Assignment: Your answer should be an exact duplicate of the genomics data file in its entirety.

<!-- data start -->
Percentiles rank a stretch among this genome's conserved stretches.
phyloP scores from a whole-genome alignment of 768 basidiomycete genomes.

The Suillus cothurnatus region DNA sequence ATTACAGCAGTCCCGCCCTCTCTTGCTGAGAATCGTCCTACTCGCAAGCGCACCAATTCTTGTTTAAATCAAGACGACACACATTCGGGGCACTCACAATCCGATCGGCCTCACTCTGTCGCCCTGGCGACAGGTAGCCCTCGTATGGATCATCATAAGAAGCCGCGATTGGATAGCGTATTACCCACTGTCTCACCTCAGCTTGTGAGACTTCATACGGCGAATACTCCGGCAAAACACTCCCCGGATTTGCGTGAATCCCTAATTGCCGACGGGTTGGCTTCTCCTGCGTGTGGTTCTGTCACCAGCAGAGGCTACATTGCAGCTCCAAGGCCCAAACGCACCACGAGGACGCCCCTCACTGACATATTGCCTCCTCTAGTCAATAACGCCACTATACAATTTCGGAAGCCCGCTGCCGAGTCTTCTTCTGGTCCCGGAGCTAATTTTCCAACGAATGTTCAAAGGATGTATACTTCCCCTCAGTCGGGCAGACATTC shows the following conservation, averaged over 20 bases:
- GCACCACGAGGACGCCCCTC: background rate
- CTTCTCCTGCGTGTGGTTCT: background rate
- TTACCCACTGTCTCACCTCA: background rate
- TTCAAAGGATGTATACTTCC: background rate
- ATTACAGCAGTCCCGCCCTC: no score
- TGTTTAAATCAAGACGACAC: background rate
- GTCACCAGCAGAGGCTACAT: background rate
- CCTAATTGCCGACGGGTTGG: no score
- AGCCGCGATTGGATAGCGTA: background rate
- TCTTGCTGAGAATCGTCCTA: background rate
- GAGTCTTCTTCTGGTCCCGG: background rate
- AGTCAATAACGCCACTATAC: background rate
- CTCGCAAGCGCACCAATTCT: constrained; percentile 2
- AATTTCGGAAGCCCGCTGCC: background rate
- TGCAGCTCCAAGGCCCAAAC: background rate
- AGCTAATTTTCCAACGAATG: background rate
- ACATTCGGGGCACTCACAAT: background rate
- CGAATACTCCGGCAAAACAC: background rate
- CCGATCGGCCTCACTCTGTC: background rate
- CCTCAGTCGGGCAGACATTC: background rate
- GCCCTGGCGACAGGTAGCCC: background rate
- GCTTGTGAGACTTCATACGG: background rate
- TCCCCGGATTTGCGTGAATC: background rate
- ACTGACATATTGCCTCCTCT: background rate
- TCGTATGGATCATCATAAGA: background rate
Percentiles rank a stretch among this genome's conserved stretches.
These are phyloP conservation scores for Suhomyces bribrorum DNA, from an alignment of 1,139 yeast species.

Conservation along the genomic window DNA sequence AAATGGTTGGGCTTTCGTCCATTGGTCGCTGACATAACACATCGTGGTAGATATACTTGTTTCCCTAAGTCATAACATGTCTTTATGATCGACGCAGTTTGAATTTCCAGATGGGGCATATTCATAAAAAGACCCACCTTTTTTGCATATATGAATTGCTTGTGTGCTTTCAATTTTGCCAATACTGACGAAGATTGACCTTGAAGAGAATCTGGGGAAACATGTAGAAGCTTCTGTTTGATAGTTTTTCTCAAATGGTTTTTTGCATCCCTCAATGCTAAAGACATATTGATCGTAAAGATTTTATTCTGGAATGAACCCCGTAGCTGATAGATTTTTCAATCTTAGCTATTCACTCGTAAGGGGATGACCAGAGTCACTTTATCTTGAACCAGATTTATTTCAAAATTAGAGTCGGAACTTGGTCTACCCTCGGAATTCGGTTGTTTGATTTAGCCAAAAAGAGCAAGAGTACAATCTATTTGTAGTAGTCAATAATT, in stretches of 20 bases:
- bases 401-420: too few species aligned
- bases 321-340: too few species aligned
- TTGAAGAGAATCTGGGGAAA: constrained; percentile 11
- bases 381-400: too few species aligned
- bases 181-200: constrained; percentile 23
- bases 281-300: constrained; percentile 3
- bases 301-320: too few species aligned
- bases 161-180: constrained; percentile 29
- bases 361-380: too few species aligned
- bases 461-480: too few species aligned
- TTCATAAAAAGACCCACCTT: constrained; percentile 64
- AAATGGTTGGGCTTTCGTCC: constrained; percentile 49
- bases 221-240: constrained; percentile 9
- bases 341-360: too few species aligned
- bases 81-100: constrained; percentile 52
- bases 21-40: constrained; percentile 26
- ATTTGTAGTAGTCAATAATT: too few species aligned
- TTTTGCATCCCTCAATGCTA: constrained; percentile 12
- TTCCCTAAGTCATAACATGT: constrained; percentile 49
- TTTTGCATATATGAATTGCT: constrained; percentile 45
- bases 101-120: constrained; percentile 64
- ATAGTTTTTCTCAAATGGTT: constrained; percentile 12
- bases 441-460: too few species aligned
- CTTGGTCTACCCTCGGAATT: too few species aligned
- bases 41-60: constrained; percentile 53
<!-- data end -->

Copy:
Percentiles rank a stretch among this genome's conserved stretches.
phyloP scores from a whole-genome alignment of 768 basidiomycete genomes.

The Suillus cothurnatus region DNA sequence ATTACAGCAGTCCCGCCCTCTCTTGCTGAGAATCGTCCTACTCGCAAGCGCACCAATTCTTGTTTAAATCAAGACGACACACATTCGGGGCACTCACAATCCGATCGGCCTCACTCTGTCGCCCTGGCGACAGGTAGCCCTCGTATGGATCATCATAAGAAGCCGCGATTGGATAGCGTATTACCCACTGTCTCACCTCAGCTTGTGAGACTTCATACGGCGAATACTCCGGCAAAACACTCCCCGGATTTGCGTGAATCCCTAATTGCCGACGGGTTGGCTTCTCCTGCGTGTGGTTCTGTCACCAGCAGAGGCTACATTGCAGCTCCAAGGCCCAAACGCACCACGAGGACGCCCCTCACTGACATATTGCCTCCTCTAGTCAATAACGCCACTATACAATTTCGGAAGCCCGCTGCCGAGTCTTCTTCTGGTCCCGGAGCTAATTTTCCAACGAATGTTCAAAGGATGTATACTTCCCCTCAGTCGGGCAGACATTC shows the following conservation, averaged over 20 bases:
- GCACCACGAGGACGCCCCTC: background rate
- CTTCTCCTGCGTGTGGTTCT: background rate
- TTACCCACTGTCTCACCTCA: background rate
- TTCAAAGGATGTATACTTCC: background rate
- ATTACAGCAGTCCCGCCCTC: no score
- TGTTTAAATCAAGACGACAC: background rate
- GTCACCAGCAGAGGCTACAT: background rate
- CCTAATTGCCGACGGGTTGG: no score
- AGCCGCGATTGGATAGCGTA: background rate
- TCTTGCTGAGAATCGTCCTA: background rate
- GAGTCTTCTTCTGGTCCCGG: background rate
- AGTCAATAACGCCACTATAC: background rate
- CTCGCAAGCGCACCAATTCT: constrained; percentile 2
- AATTTCGGAAGCCCGCTGCC: background rate
- TGCAGCTCCAAGGCCCAAAC: background rate
- AGCTAATTTTCCAACGAATG: background rate
- ACATTCGGGGCACTCACAAT: background rate
- CGAATACTCCGGCAAAACAC: background rate
- CCGATCGGCCTCACTCTGTC: background rate
- CCTCAGTCGGGCAGACATTC: background rate
- GCCCTGGCGACAGGTAGCCC: background rate
- GCTTGTGAGACTTCATACGG: background rate
- TCCCCGGATTTGCGTGAATC: background rate
- ACTGACATATTGCCTCCTCT: background rate
- TCGTATGGATCATCATAAGA: background rate
Percentiles rank a stretch among this genome's conserved stretches.
These are phyloP conservation scores for Suhomyces bribrorum DNA, from an alignment of 1,139 yeast species.

Conservation along the genomic window DNA sequence AAATGGTTGGGCTTTCGTCCATTGGTCGCTGACATAACACATCGTGGTAGATATACTTGTTTCCCTAAGTCATAACATGTCTTTATGATCGACGCAGTTTGAATTTCCAGATGGGGCATATTCATAAAAAGACCCACCTTTTTTGCATATATGAATTGCTTGTGTGCTTTCAATTTTGCCAATACTGACGAAGATTGACCTTGAAGAGAATCTGGGGAAACATGTAGAAGCTTCTGTTTGATAGTTTTTCTCAAATGGTTTTTTGCATCCCTCAATGCTAAAGACATATTGATCGTAAAGATTTTATTCTGGAATGAACCCCGTAGCTGATAGATTTTTCAATCTTAGCTATTCACTCGTAAGGGGATGACCAGAGTCACTTTATCTTGAACCAGATTTATTTCAAAATTAGAGTCGGAACTTGGTCTACCCTCGGAATTCGGTTGTTTGATTTAGCCAAAAAGAGCAAGAGTACAATCTATTTGTAGTAGTCAATAATT, in stretches of 20 bases:
- bases 401-420: too few species aligned
- bases 321-340: too few species aligned
- TTGAAGAGAATCTGGGGAAA: constrained; percentile 11
- bases 381-400: too few species aligned
- bases 181-200: constrained; percentile 23
- bases 281-300: constrained; percentile 3
- bases 301-320: too few species aligned
- bases 161-180: constrained; percentile 29
- bases 361-380: too few species aligned
- bases 461-480: too few species aligned
- TTCATAAAAAGACCCACCTT: constrained; percentile 64
- AAATGGTTGGGCTTTCGTCC: constrained; percentile 49
- bases 221-240: constrained; percentile 9
- bases 341-360: too few species aligned
- bases 81-100: constrained; percentile 52
- bases 21-40: constrained; percentile 26
- ATTTGTAGTAGTCAATAATT: too few species aligned
- TTTTGCATCCCTCAATGCTA: constrained; percentile 12
- TTCCCTAAGTCATAACATGT: constrained; percentile 49
- TTTTGCATATATGAATTGCT: constrained; percentile 45
- bases 101-120: constrained; percentile 64
- ATAGTTTTTCTCAAATGGTT: constrained; percentile 12
- bases 441-460: too few species aligned
- CTTGGTCTACCCTCGGAATT: too few species aligned
- bases 41-60: constrained; percentile 53